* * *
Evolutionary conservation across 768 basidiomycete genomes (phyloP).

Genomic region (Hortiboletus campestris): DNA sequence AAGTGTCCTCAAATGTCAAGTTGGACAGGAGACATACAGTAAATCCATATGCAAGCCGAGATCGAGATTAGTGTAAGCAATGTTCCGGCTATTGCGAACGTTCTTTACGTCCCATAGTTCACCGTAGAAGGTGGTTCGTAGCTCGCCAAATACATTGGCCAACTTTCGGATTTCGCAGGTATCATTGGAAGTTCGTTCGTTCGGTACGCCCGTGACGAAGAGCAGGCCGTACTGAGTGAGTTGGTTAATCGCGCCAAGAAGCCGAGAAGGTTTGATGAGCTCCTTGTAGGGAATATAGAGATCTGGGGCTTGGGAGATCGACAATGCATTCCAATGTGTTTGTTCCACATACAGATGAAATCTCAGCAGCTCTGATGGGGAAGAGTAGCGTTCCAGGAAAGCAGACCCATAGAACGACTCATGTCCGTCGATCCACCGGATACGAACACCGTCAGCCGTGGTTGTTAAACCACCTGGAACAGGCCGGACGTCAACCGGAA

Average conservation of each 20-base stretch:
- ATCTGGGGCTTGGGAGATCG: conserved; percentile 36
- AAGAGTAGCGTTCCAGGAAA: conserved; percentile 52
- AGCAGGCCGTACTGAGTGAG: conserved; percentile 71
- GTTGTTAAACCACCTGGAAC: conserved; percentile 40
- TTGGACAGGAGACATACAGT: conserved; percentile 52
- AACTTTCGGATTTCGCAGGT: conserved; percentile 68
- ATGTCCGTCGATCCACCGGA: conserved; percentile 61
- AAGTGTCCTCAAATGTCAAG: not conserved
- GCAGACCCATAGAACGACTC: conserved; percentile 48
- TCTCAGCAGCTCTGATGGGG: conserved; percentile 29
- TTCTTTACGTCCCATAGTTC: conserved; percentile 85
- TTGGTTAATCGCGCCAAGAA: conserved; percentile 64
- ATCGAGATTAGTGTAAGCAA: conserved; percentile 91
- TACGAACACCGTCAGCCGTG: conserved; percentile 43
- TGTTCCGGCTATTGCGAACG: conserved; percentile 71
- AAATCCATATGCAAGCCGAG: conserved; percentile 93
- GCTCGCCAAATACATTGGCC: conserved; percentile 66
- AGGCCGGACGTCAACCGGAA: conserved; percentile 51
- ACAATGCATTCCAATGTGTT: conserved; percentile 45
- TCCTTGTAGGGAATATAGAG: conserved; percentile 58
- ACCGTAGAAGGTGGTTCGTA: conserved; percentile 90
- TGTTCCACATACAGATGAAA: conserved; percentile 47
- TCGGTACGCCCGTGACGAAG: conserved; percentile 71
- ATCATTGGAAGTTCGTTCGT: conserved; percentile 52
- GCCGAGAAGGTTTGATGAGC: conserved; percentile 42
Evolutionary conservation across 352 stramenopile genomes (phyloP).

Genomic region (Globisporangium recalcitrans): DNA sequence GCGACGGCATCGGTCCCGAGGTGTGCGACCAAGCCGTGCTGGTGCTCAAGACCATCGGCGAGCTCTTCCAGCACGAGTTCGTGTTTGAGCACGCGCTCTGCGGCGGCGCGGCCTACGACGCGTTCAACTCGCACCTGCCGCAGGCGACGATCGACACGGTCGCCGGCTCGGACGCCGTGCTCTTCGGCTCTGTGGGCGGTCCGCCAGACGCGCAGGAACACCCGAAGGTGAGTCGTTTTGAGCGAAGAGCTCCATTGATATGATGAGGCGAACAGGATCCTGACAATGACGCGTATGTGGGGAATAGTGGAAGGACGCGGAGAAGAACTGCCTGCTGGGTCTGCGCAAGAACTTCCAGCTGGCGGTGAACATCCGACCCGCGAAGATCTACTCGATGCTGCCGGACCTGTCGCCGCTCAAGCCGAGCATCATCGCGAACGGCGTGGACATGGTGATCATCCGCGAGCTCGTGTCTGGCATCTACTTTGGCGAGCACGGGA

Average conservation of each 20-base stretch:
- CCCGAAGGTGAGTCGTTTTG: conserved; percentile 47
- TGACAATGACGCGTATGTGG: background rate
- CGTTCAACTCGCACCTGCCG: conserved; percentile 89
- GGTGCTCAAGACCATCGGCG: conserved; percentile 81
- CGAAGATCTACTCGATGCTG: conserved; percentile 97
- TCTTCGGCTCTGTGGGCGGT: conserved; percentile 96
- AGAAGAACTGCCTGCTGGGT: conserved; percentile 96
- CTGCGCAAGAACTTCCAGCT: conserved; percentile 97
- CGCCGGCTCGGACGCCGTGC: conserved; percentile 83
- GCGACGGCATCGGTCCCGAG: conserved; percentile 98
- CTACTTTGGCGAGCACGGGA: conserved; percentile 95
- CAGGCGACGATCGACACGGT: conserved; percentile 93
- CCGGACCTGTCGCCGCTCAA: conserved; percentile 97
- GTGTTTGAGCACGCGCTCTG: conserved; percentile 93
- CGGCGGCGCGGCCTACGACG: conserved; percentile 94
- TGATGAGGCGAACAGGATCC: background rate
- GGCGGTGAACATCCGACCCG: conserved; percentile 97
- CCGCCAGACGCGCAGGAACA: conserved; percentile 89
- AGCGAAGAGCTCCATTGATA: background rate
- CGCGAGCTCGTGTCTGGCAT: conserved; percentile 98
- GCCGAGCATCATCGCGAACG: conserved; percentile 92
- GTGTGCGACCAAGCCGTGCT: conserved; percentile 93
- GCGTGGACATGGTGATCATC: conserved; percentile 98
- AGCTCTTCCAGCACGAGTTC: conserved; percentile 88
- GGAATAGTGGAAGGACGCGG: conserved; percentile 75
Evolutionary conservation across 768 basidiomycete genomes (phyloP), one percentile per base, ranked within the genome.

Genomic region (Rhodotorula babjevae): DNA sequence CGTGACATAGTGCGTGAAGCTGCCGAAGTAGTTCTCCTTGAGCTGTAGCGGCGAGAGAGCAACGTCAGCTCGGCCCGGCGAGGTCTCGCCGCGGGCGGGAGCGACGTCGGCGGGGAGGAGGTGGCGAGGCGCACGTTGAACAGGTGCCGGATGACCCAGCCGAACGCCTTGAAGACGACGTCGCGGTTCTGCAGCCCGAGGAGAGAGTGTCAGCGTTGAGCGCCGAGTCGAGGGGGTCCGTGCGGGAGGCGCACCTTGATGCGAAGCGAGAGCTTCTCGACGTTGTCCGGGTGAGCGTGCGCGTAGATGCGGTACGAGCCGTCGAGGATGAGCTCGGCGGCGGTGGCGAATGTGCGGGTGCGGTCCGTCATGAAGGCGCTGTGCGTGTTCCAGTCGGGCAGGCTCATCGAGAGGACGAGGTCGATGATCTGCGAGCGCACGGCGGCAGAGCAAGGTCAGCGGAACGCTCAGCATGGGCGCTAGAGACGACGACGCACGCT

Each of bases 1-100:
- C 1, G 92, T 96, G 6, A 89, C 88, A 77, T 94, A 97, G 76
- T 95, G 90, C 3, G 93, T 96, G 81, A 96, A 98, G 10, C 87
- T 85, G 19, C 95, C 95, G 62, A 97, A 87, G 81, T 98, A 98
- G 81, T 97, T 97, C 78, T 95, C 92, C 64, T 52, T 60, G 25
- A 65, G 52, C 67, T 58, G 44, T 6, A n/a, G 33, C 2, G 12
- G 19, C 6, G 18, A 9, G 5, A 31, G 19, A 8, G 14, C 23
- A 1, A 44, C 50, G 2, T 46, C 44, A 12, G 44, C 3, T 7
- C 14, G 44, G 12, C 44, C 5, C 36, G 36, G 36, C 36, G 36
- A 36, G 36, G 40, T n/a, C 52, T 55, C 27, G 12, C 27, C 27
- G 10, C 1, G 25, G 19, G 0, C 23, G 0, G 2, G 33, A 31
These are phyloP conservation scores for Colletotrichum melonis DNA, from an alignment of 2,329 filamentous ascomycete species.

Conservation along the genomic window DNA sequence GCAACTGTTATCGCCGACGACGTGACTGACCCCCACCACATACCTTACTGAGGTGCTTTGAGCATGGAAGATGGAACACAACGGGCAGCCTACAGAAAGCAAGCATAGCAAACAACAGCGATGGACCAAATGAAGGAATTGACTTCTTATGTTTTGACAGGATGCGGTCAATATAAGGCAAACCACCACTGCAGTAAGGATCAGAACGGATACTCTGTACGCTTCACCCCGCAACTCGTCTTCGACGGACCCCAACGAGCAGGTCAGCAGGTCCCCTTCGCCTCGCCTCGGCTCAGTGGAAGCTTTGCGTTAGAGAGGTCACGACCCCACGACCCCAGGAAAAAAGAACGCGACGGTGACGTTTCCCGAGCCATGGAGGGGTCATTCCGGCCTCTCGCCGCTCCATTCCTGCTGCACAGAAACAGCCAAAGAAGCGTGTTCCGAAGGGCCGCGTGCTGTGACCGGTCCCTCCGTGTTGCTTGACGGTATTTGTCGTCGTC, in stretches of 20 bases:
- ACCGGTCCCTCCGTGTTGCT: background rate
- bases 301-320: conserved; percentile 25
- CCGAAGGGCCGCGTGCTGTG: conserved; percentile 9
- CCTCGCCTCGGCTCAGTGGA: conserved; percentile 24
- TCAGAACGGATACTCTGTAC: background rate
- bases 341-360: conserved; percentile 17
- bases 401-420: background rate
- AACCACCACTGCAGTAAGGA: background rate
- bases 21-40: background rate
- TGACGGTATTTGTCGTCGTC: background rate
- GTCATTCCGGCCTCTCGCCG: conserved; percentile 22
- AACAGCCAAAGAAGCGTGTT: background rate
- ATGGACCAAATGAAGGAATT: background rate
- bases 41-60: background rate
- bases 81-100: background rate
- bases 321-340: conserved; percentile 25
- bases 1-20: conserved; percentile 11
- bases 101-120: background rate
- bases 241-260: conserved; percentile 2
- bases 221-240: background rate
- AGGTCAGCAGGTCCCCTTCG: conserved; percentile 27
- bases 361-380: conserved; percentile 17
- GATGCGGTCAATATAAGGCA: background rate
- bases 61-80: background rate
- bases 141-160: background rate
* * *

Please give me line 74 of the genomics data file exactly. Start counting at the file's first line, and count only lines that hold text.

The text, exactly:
- CCGAAGGGCCGCGTGCTGTG: conserved; percentile 9